The Emperor’s Old Clothes?
One flask of coffee. Two croissants, a bottle of water and 3 1/2 hours later and I have watched The Irishman on the big screen, reclining in the luxuriousness of the Odeon Luxe cinema in Leicester Square at 8am on a Sunday morning. Fairly glued to the screen, I didn’t move (as did few others), didn’t put the film on pause, move to go to the loo. But would I have been so attentive watching this on the small screen? Quite likely not. For this is classic Scorsese gangster thriller – and by that, nothing you’ve not seen before, and possibly even less. I watch because it’s the silences and looks that give the most clues about character. On the smaller screen, the absence of voice can easily be lost in the mayhem of family or shared viewing.
THE IRISHMAN’S story is an interesting one, supposedly based on the true story of de Niro’s character, Frank Sheeran, from his memoirs (which have been disputed). Sheeran is an impassive character at best. On the face of it, a tale revolving around the relationship with powerful unionist and Teamster boss, Jimmy Hoffa, over a few decades is actually more truly a story of the string pulling influencer, Russell Bufalino, Sheeran’s mentor. When it comes to who is protecting whom, it’s an interesting dynamic. Sheeran ‘paints houses…and sometimes does his own carpentry’ a thinly veiled reference to his nefarious acts, always inevitably done at the behest of Russell..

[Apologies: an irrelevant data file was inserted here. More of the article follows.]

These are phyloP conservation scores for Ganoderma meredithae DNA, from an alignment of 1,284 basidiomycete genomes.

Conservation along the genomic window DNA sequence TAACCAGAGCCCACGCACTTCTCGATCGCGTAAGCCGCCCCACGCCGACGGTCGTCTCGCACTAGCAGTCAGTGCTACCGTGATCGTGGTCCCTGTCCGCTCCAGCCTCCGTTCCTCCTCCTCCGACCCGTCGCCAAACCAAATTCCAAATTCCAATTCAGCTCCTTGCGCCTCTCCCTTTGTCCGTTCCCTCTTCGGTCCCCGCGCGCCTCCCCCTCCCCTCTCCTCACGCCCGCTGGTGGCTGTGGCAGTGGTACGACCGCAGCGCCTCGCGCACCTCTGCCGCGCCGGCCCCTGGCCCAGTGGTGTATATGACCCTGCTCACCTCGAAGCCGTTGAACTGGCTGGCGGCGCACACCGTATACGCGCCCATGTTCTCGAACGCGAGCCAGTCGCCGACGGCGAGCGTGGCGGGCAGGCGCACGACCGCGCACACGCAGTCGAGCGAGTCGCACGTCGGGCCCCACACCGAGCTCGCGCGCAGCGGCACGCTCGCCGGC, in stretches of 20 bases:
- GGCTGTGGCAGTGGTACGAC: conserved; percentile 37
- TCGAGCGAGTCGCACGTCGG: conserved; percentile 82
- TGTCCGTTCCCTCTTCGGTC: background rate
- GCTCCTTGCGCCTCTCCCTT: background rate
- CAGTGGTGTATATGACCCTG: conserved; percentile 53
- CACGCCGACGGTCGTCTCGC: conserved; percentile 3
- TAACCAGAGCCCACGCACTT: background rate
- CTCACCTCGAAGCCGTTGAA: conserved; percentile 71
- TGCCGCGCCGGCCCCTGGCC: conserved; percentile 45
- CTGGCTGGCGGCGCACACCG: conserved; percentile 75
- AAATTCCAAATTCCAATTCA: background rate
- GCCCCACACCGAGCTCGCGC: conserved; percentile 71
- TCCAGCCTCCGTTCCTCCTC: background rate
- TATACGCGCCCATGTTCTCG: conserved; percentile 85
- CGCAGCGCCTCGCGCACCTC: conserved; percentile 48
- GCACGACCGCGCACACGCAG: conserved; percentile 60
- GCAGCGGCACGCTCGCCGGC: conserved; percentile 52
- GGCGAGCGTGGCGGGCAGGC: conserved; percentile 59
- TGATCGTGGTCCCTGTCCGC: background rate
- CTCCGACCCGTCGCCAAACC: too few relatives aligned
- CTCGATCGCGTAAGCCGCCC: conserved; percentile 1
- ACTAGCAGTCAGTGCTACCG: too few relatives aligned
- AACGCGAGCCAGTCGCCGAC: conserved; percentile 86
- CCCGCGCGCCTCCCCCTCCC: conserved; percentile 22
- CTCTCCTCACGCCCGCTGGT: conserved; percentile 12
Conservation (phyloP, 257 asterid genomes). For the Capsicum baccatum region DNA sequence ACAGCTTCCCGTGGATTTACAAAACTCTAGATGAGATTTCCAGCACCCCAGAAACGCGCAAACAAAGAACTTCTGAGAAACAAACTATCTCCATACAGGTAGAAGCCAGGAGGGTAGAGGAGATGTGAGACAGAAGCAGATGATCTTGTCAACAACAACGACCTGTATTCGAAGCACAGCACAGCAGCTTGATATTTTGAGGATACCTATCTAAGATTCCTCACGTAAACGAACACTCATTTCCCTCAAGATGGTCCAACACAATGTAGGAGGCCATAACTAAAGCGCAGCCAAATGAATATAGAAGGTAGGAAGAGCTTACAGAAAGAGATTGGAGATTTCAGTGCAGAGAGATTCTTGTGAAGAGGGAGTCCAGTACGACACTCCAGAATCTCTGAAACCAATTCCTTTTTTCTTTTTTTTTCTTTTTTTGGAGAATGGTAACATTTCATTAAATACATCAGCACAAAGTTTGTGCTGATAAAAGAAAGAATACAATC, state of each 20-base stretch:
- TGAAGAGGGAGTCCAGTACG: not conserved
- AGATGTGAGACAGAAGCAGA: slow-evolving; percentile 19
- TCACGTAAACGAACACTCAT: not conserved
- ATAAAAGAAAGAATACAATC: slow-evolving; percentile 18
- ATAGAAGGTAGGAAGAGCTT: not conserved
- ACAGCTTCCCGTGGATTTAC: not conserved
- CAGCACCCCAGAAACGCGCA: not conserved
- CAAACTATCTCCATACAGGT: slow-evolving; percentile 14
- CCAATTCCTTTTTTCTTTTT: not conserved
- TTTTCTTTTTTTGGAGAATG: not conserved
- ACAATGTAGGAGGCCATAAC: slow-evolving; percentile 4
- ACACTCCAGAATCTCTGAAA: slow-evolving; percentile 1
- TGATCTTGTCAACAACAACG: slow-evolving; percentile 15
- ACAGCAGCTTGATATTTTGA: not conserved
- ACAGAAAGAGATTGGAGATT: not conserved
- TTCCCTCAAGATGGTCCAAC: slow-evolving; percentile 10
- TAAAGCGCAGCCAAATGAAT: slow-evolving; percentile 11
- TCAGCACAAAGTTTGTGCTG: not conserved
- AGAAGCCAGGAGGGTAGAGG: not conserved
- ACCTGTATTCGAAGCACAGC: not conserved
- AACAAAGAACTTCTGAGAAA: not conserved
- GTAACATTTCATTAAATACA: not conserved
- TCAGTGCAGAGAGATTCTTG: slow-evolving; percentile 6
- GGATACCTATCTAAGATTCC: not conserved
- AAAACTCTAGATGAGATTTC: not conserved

The problem with de-aging (and also, aging, is that whilst that (almost) works facially, it fails to overcome the issue of body movement. De Niro’s physical action as younger man always seems slightly stilted, almost hunched, as if hiding his inability to flex and run. Pesci’s more inactive character gets away with it more, and he is the standout in this film. Piercing looks, unspoken words, they are all part of his arsenal. He is the puppet-master and De Niro’s Sheeran is there to do his every will, mostly unspoken requests.
Sheeran’s only hint of remorse is in his daughter, Peggy’s gradual disassociation from him, which merited a much stronger development it would have helped him give the audience so much more. The opportunity generally to give the female characters a voice of any meaningful kind is sorely lacking here. Peggy’s silences do speak volumes, but you are still aching for her displeasure to manifest itself in more than one line.
Pacino’s Hoffa is also a richer, deeper character. Full of contradictions of ideals and actions, his rise, decline and fall provide the template for the story. His relationship with Sheeran is powerfully observed. Whether it is true to life is rather irrelevant. Older folks in the US will probably be familiar with who he was, how he spoke, but his portrayal by Al Pacino is a joy to experience.
THE IRISHMAN is an impressive and epic film, clearly, and aiming for (though I think it will fail) Oscar glory, but it’s a boy’s own club rehash in many ways. Maybe a case of the emperor’s old clothes. It’s simply way too long, and whilst there’s much to admire, in its supreme accomplishment, to my mind, Casino and Goodfellas had more to offer in terms of story-telling.